Even in Hindi films, a cigarette-flapping woman is either shown as vile or from a profession where the questions of morality seem ambiguous in the popular perception. Hence we find the woman lead characters who are also the heroines in Mausam (1975) and Chameli (2003) – both prostitutes and both sporting cigarettes. Similarly the dancing girls of Chandni Bar (2001), the high-flying socialite journalist Naila and the sizzling soft-porn queen Silk in The Dirty Picture (2011) all shed their inhibitions elsewhere and pick up the cigarette as the mark of a token disillusionment of the society which makes them prey in the first place.
As part of the Cigarette and other Tobacco Products (Prohibition of Advertisement and Regulation of Trade and Commerce, Production, Supply and Distribution) Rules, 2005 the Ministry of Health and Family Welfare prohibited advertisement of cigarettes in any form in the media — "No individual or a person or a character in cinema and television programmes shall display tobacco products or their use. Where, however, cinema and television programmes which have been produced prior to this notification have scenes with smoking situations and use of other forms of tobacco, it shall be mandatory to place a health warning as a prominent scroll at the bottom of the television or cinema screen with font in black colour on white background which is legible and readable. The text of the warning shall be "Smoking Causes Cancer" or "Smoking Kills" for smoking form of tobacco use and "Tobacco causes cancer" or "Tobacco Kills" for chewing and other form of tobacco. The health warning shall be in the same language/s as used in the cinema or the television programme." [Refer to this]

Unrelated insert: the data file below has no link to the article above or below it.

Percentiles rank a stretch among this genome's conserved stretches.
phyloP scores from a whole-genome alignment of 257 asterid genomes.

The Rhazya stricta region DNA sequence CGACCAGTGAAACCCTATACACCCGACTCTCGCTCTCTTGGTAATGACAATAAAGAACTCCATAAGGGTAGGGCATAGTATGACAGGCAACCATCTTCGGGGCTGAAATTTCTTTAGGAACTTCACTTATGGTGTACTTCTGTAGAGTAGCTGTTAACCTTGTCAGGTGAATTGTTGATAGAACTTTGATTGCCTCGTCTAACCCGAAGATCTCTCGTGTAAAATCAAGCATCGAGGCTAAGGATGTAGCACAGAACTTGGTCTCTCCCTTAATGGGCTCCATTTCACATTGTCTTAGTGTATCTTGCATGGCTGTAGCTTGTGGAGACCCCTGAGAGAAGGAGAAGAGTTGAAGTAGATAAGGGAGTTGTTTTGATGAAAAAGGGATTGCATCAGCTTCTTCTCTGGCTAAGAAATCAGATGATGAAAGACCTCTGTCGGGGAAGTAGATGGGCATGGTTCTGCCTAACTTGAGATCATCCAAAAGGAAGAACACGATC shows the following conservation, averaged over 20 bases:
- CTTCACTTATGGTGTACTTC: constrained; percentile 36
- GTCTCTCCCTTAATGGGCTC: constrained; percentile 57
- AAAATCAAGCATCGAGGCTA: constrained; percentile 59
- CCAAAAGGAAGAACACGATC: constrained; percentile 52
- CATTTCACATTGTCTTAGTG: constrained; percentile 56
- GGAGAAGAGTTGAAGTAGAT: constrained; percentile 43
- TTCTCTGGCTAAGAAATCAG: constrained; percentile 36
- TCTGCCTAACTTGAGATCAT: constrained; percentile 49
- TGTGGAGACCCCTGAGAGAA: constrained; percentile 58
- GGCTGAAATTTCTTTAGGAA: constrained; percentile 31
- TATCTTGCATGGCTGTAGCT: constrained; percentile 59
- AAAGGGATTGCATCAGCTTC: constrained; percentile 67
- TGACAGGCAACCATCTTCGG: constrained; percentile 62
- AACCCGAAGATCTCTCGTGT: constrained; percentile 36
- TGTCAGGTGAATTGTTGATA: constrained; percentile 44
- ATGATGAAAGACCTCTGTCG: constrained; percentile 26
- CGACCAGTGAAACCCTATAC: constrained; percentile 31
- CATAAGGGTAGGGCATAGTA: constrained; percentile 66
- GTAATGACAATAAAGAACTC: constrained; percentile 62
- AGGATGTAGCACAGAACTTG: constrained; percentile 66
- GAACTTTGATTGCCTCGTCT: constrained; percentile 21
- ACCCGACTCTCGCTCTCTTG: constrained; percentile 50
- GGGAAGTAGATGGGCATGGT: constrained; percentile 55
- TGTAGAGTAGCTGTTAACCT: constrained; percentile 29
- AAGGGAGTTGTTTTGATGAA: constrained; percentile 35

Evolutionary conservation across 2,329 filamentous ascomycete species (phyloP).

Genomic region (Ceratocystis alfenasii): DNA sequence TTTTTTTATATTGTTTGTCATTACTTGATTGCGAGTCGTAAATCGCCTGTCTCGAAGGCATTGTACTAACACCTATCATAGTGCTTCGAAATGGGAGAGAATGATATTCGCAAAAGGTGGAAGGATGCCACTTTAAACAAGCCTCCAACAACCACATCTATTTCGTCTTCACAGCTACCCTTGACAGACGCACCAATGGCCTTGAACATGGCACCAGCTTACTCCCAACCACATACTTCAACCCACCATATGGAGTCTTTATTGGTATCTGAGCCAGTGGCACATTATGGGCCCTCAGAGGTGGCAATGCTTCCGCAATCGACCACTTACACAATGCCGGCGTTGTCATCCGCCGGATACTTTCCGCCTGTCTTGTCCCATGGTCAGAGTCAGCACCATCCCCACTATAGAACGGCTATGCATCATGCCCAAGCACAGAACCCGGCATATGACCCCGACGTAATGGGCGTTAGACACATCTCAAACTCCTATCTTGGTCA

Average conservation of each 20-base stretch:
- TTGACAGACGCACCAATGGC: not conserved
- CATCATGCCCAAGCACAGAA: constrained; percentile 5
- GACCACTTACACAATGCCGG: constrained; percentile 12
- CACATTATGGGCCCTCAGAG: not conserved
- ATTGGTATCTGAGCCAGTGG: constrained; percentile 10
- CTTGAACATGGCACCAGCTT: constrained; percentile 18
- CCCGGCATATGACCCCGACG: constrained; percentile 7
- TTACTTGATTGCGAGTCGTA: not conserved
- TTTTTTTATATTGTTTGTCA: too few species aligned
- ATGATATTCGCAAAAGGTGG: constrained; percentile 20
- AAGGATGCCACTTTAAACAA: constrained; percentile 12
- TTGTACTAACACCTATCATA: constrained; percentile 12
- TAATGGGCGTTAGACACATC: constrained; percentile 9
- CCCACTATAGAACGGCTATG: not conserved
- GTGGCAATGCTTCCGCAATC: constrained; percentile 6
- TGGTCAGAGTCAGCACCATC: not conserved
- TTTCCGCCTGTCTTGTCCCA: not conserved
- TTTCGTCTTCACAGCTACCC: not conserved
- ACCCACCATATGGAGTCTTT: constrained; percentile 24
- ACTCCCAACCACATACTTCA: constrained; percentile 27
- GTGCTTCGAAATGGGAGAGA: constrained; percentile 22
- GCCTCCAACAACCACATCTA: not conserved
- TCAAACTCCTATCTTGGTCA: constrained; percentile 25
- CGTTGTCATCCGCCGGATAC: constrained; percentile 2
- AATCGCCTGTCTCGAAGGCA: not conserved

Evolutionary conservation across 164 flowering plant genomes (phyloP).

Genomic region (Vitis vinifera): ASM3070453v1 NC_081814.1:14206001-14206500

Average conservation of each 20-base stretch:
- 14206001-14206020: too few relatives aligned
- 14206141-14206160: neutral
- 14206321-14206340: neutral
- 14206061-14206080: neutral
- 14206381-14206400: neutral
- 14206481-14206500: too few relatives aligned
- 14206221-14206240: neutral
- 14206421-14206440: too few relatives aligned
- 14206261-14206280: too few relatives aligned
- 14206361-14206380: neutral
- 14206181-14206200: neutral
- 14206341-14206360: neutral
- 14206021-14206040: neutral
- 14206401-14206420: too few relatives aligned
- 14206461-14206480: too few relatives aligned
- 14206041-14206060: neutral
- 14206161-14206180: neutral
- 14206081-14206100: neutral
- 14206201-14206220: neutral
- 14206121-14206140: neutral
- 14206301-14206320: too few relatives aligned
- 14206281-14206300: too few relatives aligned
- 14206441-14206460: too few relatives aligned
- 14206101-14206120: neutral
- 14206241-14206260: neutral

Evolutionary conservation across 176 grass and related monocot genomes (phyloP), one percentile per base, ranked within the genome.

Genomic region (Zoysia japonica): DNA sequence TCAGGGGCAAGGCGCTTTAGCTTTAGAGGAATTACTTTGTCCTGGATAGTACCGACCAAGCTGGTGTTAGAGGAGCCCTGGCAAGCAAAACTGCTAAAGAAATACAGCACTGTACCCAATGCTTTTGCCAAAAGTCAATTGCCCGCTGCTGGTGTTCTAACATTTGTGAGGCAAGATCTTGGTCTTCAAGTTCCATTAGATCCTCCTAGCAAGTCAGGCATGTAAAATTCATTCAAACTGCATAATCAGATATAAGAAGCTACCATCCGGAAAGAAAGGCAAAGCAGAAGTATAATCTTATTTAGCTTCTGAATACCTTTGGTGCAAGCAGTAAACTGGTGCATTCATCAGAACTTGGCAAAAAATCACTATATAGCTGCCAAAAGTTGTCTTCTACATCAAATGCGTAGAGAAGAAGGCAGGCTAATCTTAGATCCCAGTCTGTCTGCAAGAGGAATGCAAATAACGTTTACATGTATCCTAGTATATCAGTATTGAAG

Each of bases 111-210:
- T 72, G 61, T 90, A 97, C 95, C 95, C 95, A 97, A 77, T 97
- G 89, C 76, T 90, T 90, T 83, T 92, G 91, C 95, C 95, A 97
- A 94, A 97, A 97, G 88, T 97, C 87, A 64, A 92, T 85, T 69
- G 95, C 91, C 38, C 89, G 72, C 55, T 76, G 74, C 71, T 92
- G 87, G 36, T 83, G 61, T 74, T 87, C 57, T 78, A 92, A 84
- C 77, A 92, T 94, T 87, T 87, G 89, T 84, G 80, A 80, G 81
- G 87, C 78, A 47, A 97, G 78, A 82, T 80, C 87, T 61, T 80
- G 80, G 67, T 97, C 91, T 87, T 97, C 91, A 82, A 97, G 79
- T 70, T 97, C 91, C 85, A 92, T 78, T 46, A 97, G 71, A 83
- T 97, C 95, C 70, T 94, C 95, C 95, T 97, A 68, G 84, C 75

Beedi jalaile leh jigar se piya...
There is a lot of debate on whether this restriction is justified, whether this will in effect reduce smoking or will it just add to interruptions during a cinema viewing. Notwithstanding the debate, it is safe to conclude that the role of cigarette will eventually diminish in Indian cinema.
Be it as a propeller of power dynamics or a comrade of an individual who wishes to be alone in the melee, cigarette had so far stood its ground. But, may be as the lyrics of the item number of Omkara (2006) Beedi jalaile suggest, it is time we need to light out cigarettes from the heat of our hearts.
Cinemaazi thanks Amitava Nag for contributing this article which was originally published in Outlook India on 16th August 2015.( https://www.outlookindia.com/website/story/an-ode-to-the-cigarette-in-indian-cinema/295097 ) The images used in the feature were not part of the original article.
Amitava Nag is an independent film critic and editor of film magazine 'Silhouette' (www.silhouette-magazine.com) since 2001. Till date Amitava has authored 5 books on cinema including 'Satyajit Ray's Heroes and Heroines', '16 Frames' and 'Beyond Apu: 20 Favourite Films of Soumitra Chatterjee'. Amitava also writes poems and short fiction in Bengali and English and authored a collection of short stories each in English and Bengali, and an anthology of Bengali poems.His first anthology of English verses and a selected translation of Soumitra Chatterjee's poems are awaiting publication.